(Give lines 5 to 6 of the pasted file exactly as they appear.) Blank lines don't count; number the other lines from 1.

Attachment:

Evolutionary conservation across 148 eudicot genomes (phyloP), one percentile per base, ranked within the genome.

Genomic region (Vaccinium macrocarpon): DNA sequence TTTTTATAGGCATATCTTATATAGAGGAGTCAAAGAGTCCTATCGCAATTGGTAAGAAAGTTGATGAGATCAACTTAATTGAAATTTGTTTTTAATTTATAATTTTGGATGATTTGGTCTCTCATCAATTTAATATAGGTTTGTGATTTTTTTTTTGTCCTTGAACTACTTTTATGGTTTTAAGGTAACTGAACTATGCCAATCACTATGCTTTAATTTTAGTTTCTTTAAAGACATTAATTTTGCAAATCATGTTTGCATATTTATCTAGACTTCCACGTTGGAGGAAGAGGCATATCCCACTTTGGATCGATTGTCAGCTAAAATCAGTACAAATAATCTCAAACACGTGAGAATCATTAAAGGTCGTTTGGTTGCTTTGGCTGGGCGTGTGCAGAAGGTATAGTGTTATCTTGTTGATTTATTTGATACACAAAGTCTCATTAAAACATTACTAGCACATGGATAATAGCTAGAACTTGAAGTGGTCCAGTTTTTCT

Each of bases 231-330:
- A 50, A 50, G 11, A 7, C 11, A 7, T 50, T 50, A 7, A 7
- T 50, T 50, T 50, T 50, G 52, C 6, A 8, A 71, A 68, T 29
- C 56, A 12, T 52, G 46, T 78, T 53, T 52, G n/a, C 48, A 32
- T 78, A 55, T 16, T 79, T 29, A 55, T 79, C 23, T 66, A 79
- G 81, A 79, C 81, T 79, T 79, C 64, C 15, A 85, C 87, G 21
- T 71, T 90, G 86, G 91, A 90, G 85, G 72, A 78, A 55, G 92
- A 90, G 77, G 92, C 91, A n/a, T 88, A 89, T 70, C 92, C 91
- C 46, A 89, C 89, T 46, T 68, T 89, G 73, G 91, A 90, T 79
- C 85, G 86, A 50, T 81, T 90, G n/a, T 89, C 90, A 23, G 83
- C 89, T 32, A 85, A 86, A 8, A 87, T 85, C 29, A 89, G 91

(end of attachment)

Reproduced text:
- T 50, T 50, T 50, T 50, G 52, C 6, A 8, A 71, A 68, T 29
- C 56, A 12, T 52, G 46, T 78, T 53, T 52, G n/a, C 48, A 32